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A beedi-roller’s son becomes an educationalist and is still raring to go higher

Sahana Attur| 29 Sep 2011, Vol 2 Issue 39

The school that Harekal Hajabba built probably has no parallel in the world. The 55-year-old ‘founder’ is an illiterate man who sells fruits for a living. But as the head of the school’s development and maintenance committee, he toils day and night to ensure that every child in the hamlet that he grew up in enjoys the fruits of formal education.

A beedi-roller’s son, Hajabba could not go to school. There wasn’t one in his village. But thanks to his efforts over the past 15 years, 300 children in the small hamlet of Nyupadpu, 35 km from Mangalore, are in school.

Selfless hero: Hajabba earns just Rs.150 a day and has five mouths to feed, but his poverty does not hinder his social work

“I wanted to ensure that no child here would be deprived of education the way I was. Much has been achieved and much remains to be done,” he says.

Time was when the backward village of 50 houses would only produce illiterate youngsters who, like Hajabba, had no option but to join the lowly-paid labour force in and around Mangalore.

Formal education was a mirage for the children of Nyupadpu. In 1995, Hajabba, a fruit-seller since the age of 16, decided to do get his village a school.

Of course, this was easier said than done. He ran from pillar to post secure a grant to start a school. Four years later, the local authorities sanctioned the plan but did little else.

The plan approval was only a piece of paper. The authorities made no arrangements for either a plot of land or a building for the proposed school.

So, for several years, Hajabba’s school, which started with 28 students enrolled in classes 1 to 4, was housed in the local mosque.

After a relentless struggle with the district administration, he managed to secure land from the district commissioner. It was in a hilly area, so Hajabba spent his savings to flatten the land.

He then appealed to everyone in and around the village to contribute to the school building fund.

Soon, he raised enough funds for the construction work to begin. He himself took active part in laying the bricks. Finally, in 2003, the edifice of Hajabba’s dream was up and running.

The initial grant was for classes 1 to 4. The school was later extended up to Class 7. The salaries of the four teachers that were employed came from the funds that Hajabba had raised.

Today the primary school has six teachers and 168 students (88 boys and 80 girls). In 2007, Hajabba managed to set up a high school, which now has 125 students (66 boys and 59 girls) and eight permanent staff members.

The pass percentage of the first Standard 10th batch was only 35 per cent. The last batch registered a much improved 65 per cent. The high school now is well equipped with a laboratory, staff rooms, toilets and drinking water facilities.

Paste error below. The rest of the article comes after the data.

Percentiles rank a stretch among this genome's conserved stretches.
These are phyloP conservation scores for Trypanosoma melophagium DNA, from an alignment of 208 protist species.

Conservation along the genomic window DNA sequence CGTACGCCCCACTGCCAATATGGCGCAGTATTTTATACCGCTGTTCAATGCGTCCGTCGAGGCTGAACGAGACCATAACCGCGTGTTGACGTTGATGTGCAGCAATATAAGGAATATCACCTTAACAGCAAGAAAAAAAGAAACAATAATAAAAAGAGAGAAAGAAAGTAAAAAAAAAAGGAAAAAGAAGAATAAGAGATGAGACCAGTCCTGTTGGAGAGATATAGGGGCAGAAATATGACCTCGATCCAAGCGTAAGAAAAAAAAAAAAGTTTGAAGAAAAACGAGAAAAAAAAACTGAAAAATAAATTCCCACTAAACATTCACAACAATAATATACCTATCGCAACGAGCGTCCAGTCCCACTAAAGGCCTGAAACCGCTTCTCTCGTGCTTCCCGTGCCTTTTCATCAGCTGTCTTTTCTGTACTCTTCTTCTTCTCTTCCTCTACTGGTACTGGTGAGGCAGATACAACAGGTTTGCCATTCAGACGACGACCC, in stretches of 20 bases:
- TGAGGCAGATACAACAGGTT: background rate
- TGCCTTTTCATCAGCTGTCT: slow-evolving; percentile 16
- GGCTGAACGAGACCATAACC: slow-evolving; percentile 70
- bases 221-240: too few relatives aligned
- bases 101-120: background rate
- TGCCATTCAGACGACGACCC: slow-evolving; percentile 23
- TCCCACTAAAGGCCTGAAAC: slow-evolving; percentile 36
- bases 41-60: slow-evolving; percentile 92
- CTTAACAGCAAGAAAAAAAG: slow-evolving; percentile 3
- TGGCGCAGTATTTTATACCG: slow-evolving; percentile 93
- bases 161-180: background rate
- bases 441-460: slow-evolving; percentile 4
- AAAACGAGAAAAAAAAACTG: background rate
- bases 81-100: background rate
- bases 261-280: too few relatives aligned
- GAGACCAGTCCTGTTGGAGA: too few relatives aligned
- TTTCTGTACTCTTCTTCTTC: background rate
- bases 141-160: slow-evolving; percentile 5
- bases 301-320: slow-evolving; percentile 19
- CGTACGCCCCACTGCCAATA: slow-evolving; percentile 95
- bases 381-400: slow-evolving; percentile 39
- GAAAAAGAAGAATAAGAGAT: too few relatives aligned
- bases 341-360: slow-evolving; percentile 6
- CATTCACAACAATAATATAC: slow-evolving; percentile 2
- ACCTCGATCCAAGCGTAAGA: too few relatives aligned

It also has a room for cooking food sanctioned under the Dasoha Yojane. Computer rooms have been built, but the machines have yet to be installed.

The school headmistress said, “Hajabba is an amazing man. He never gives up until he gets what he desires for the school. He serves as a postman, carrying our applications to the authorities, and brings in the required funds.”

The local people, too, cannot thank him enough. “He never uses school funds when he runs from one government office to another. Instead, he relies totally on what he earns by selling fruits on the streets of Mangalore,” said one Nyupadpu resident.

He does all this despite the myriad problems of his personal life. He earns no more than Rs 150 a day and has five mouths to feed. His wife is ill, and so is his younger daughter.

His elder daughter has had to give up her studies to look after her ailing mother. His son, Ismail, dropped out of school after Class 8. But Hajabba carries on regardless.

In 2004, Kannada Prabha, a leading Kannada daily, awarded him the “Man of the Year” award along with a cash prize of Rs 1 lakh. In 2009, CNN-IBN awarded him a “Real Hero” prize, carrying Rs 5 lakh as cash.

Hajabba spent all the award money for the development of the school despite the fact that his own financial state often forces him to skip a meal. But his commitment to the school never wavers: he is there every morning, cleaning the premises and getting the building ready for the day.

Is he resting on his oars? No. One dream realised, he now wants a junior college for Nyupadpu. Knowing him, it is only a matter of time.

Published by arrangement with The Sunday Indian
 

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